The BoJ’s latest assertion of policy futility will not bring inflation to its 2% target, though global price increases might, at least for a time, and it will not create an economic revival. Zero rate obstinance will however, keep the pressure on the yen which is headed to further losses as the US-Japan yield spread continues to widen. 

Industrial production in Japan fell 1.7% on the year in March and rose 0.3% for the month, respectively much weaker than the 0.5% and 2% April results. Retail Trade (sales) were better than forecast in March but evinced no trend.

The BoJ maintained its base rate at -0.1% and promised to defend its yield-curve-control policy with unlimited purchases of 10-year JGBs. 

In the US, Durable Goods Orders in March were better than expected and Initial Jobless Claims remained at near historic lows. The initial shock of -1.4% GDP in the first quarter, far below its 1.1% forecast, had almost no negative market impact. A widening trade deficit and lower inventory restocking by businesses subtracted about 4% from the GDP accounting while consumer spending remained healthy at 2.7%, promising a better performance in the second quarter.  

Personal Consumption Expenditure prices rose to 6.6% in March, slightly more than predicted but core PCE prices were 5.2%, a bit less than forecast. Personal Income and Spending were marginally stronger than anticipated in March and revised upward for February giving credence to the idea that however unhappy consumers say they are in sentiment surveys, they are not about to stop spending.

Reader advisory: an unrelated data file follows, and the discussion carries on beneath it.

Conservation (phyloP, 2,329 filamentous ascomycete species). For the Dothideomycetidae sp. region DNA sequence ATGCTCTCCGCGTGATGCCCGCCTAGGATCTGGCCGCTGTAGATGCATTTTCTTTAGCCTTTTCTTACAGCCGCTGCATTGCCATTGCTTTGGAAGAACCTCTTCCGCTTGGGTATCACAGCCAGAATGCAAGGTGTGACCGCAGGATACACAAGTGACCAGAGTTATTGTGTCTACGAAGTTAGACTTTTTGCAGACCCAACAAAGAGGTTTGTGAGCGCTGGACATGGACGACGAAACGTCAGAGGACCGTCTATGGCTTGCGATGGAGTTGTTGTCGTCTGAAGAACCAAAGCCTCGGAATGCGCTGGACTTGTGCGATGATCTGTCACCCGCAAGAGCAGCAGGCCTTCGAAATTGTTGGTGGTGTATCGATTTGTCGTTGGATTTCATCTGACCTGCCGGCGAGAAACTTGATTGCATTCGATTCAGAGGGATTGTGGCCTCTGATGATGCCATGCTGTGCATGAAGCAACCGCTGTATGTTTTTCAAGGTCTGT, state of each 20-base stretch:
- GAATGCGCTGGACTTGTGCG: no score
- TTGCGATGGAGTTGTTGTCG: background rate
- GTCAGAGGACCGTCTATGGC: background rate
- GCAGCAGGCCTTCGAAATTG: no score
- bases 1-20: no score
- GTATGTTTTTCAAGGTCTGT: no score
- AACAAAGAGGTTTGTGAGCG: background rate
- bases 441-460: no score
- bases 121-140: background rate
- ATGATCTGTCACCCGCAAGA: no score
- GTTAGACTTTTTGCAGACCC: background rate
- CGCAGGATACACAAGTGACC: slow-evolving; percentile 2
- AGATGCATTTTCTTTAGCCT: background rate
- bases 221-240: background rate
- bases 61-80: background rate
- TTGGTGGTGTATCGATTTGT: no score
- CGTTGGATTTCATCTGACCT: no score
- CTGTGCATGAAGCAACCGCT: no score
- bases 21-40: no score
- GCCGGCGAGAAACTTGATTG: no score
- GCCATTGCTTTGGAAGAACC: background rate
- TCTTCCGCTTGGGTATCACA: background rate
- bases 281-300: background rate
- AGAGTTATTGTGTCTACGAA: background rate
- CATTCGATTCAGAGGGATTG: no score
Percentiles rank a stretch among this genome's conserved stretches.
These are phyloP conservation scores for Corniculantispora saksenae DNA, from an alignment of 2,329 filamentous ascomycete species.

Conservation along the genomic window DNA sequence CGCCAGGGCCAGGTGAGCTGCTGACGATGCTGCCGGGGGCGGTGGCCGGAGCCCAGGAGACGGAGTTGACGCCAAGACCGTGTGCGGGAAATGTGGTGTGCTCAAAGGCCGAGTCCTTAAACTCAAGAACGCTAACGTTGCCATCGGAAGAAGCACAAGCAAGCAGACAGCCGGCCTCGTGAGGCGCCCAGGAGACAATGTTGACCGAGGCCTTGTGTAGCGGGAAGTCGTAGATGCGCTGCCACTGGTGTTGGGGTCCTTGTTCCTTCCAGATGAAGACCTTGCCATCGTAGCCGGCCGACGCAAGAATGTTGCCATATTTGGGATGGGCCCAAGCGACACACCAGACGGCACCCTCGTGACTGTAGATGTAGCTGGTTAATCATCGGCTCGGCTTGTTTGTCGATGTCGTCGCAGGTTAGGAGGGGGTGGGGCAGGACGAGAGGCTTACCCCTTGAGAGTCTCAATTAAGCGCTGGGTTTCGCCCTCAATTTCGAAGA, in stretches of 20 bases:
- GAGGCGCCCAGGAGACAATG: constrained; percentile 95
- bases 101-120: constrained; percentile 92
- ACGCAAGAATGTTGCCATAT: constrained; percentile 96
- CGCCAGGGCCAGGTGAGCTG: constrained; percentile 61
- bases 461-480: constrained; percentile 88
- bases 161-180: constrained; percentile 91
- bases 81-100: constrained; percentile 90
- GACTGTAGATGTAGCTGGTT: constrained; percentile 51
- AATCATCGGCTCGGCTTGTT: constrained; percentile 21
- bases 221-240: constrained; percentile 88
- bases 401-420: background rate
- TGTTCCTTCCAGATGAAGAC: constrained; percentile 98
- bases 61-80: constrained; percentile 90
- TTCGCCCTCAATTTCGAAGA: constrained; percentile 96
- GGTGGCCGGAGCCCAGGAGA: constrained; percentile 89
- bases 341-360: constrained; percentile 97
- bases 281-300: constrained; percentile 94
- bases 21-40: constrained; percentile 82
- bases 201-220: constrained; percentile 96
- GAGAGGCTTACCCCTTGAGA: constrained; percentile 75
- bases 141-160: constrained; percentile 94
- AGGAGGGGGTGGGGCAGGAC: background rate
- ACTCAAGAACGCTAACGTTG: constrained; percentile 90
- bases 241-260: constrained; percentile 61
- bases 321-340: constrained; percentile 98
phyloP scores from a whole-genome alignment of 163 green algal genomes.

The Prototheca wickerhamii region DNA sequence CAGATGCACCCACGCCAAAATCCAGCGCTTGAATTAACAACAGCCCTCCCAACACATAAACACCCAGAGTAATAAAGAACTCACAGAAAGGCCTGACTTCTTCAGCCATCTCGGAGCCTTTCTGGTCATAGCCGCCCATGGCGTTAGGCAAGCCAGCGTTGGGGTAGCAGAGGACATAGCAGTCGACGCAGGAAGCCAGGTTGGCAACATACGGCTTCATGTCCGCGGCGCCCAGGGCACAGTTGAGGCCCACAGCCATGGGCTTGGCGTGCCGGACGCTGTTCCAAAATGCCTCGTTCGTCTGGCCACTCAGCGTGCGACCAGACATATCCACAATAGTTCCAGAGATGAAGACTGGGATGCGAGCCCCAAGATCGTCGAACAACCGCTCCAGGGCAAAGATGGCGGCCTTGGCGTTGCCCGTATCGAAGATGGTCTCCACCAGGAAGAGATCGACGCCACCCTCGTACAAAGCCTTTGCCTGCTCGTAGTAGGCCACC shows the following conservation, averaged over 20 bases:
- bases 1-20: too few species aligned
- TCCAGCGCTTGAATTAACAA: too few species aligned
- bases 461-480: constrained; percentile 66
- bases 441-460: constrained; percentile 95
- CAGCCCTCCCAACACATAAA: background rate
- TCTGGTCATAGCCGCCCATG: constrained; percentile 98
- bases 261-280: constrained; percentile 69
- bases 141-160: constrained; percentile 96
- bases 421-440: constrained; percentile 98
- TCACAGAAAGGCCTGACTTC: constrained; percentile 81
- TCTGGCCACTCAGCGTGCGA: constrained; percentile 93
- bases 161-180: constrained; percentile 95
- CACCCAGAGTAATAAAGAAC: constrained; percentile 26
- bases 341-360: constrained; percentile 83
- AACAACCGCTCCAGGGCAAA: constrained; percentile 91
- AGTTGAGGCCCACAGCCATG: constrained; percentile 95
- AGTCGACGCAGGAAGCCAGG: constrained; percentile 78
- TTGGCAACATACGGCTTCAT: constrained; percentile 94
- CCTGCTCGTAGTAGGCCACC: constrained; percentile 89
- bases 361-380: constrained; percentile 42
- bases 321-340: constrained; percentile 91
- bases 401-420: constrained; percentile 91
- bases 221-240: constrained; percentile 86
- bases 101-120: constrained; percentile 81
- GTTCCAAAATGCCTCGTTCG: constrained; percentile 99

The obstinacy of the BoJ in the face of reality and the constancy of the US consumer facing inflation are the twin themes of the week. 

USD/JPY outlook

Rarely has currency direction been more directly and obviously determined than the USD/JPY rise has been by the yield-curve-control policy of the Bank of Japan. Until the end point of Fed rate increase is better understood the bias in USD/JPY must be higher. 

Treasury futures predict the fed funds at 2.75% or higher by the end of the year. How soon that is achieved is undetermined and not known to the Fed governors themselves.  A 0.5% hike next week is assured but whether that continues in June depends on the rate of inflation and the disposition of the US consumer. Thus far Americans have, despite all, continued to show confidence in the future. Domestic consumption has remained strong. 

The Federal Open Market Committee (FOMC) is also expected to start a passive reduction of its $9 trillion balance sheet. If that does not take place, or the governors elect an active role, selling from the bank’s portfolio rather than letting bonds roll-off at maturity, markts will respond by selling or buying the dollar.  

The area above 130.00 provides little guidance as references from trading activity two decades distant is pure conjecture. Traders should be aware that clear technical signpost will take some time to build and volatility chasing profits is likely to be more common than usual. 

Japan statistics April 25–April 29


US statistics April 25–April 29


Japan statistics May 2–May 6


US statistics May 2–May 6